Just before my last semester in college one of my art teachers finally got me to start using oil paint instead of acrylic paint. I was scared because I hadn’t been formally trained in oil paints and there seemed to be a lot of rules for using them. Something about turpentine and mediums and oils. Plus the drying times are so different.
My first oil painting was rather dark and I had trouble making it brighter, largely because oil paint takes infinitely longer to dry than acrylic paint does and I wasn’t very patient.
I didn’t want to make the same mistake with my second one.
I decided to take a very different approach with my second oil painting. Super thick sections of paint contrasted with very thin sections.
While researching potential subject matter I came across some pictures of tide pools and sea anemones. They amazed me with how squishy looking they were and the different colors they could be. After looking into them a bit, I determined they would be the perfect subject for my second oil painting ever.
I actually did a base painting in acrylic paint to develop the background and offer more to show through the thin sections of oil paint I was planning on. It had to look like water, and water always looked like there was more to it. More depth and more layers.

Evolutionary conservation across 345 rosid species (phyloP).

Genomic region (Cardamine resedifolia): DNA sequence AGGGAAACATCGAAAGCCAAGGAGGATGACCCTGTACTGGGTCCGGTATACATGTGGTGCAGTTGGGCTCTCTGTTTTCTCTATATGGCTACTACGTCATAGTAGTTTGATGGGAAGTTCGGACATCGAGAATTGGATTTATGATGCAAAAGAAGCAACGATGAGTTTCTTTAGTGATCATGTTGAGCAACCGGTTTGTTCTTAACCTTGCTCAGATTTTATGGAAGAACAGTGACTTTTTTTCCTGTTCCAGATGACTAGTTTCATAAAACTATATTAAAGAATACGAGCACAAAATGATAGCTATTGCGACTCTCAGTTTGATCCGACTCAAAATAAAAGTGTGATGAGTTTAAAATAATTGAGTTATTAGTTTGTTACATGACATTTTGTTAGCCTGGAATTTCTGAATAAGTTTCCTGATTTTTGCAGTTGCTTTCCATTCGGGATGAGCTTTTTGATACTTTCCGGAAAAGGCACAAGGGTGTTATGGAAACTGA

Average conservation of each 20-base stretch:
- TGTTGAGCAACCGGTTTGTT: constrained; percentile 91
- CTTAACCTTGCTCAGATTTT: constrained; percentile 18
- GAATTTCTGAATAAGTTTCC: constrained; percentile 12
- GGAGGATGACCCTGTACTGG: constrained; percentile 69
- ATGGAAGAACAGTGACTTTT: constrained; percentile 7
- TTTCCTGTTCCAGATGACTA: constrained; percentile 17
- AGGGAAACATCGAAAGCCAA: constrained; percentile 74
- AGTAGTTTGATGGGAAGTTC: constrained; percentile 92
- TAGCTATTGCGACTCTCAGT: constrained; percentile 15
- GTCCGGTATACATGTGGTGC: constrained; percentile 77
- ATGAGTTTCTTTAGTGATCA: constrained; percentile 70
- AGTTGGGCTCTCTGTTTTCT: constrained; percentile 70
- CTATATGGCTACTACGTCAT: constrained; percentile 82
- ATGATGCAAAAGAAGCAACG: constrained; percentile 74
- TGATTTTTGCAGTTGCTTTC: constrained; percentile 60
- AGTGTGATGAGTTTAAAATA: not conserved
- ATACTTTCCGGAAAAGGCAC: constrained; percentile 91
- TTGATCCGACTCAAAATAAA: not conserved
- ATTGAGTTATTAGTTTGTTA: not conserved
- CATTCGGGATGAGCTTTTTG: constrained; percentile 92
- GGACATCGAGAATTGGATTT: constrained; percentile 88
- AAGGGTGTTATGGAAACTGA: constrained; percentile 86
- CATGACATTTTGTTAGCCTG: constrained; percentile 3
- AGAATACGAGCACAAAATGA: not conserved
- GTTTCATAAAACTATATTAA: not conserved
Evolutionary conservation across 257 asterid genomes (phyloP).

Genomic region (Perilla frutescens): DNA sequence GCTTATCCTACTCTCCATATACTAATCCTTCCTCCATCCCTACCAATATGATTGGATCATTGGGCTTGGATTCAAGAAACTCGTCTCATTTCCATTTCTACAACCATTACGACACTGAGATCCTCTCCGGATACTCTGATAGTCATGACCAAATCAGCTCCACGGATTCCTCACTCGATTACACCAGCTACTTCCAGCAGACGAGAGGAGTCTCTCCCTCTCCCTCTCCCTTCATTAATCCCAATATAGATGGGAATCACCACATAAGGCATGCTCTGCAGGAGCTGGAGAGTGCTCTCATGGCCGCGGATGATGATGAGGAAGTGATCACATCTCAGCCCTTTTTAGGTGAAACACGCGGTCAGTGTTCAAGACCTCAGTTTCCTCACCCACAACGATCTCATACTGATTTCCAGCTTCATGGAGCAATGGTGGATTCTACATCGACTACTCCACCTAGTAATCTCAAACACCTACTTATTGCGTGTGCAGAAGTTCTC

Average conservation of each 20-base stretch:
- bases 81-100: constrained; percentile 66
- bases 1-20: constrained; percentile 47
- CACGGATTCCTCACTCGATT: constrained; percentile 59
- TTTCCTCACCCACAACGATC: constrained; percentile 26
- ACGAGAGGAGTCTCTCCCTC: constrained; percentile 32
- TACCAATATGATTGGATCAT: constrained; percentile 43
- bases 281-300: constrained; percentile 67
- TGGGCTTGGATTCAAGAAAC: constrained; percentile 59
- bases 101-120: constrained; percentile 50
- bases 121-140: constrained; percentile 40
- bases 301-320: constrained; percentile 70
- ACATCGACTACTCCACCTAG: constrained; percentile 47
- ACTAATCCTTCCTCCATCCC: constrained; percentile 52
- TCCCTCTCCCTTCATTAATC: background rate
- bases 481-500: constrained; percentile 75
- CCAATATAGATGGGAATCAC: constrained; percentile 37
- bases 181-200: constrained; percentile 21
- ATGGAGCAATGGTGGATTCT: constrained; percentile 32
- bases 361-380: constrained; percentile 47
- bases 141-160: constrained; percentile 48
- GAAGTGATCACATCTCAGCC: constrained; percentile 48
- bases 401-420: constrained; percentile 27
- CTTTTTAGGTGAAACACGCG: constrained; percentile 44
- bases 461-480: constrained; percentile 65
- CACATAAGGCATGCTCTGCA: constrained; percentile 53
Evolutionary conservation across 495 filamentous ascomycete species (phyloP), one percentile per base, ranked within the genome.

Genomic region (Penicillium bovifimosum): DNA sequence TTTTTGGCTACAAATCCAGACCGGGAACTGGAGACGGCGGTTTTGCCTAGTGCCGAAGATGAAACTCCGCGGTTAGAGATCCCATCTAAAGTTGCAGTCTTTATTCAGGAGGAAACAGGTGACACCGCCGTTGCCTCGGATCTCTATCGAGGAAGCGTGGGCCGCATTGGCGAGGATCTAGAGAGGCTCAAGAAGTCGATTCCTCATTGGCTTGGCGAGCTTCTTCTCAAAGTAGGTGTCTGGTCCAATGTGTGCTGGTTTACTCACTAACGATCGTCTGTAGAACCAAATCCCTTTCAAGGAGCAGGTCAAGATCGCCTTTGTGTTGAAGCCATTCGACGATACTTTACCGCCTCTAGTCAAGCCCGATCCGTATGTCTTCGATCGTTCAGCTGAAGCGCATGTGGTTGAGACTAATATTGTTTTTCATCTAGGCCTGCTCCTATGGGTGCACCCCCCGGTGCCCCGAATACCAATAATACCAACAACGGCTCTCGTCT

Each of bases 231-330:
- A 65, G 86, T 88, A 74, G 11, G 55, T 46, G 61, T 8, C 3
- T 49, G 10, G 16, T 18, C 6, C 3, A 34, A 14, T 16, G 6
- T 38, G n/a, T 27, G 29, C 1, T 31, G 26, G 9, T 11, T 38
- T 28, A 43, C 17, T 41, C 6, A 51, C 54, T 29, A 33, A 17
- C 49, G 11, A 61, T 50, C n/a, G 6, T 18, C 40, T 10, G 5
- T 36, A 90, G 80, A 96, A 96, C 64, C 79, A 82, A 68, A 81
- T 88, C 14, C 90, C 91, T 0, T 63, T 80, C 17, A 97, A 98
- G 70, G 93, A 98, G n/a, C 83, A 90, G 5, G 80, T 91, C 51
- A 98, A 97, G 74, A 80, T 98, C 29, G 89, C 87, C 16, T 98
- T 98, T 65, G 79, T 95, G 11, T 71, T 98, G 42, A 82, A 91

I did multiple layers of thin oil paint to continue creating this depth. Then I got to the sea anemones. They required pokey parts and thick lines. At the time, my sole supply of oil paint was a set of 30 or so tiny tubes of pre-mixed shades of greens and blues and reds. I used these pretty much without mixing any of my own colors.
I didn’t know what I was doing in terms of the paint itself, but I still knew how to paint. There had to be a balance between the colors and a contrast or highlight added later to bring more intrigue.
The blue on each anemone is the spiky parts, the green in the middle are their gelatinous centers, and the brown sections are their structures. I laid the paint on extremely thickly to show the dimension of the anemones, but I couldn’t leave the thick parts shoved into one section of the canvas.
To remedy this I layered thicker sections to lead the eye through the whole painting, balancing it by sight and thickness.
These days my paintings take on a complete life of their own. I start with colors I want to use and from there each brush stroke informs the next one. New Territory was my first well-thought-out oil painting. I planned the thicknesses and the organization of the painting. And if I can say so myself, I did a pretty good job. I haven’t really analyzed this painting before, and I’m actually impressed with how well I balanced the lines and focal points of the painting. For my first truly planned oil painting I’d say I did pretty well.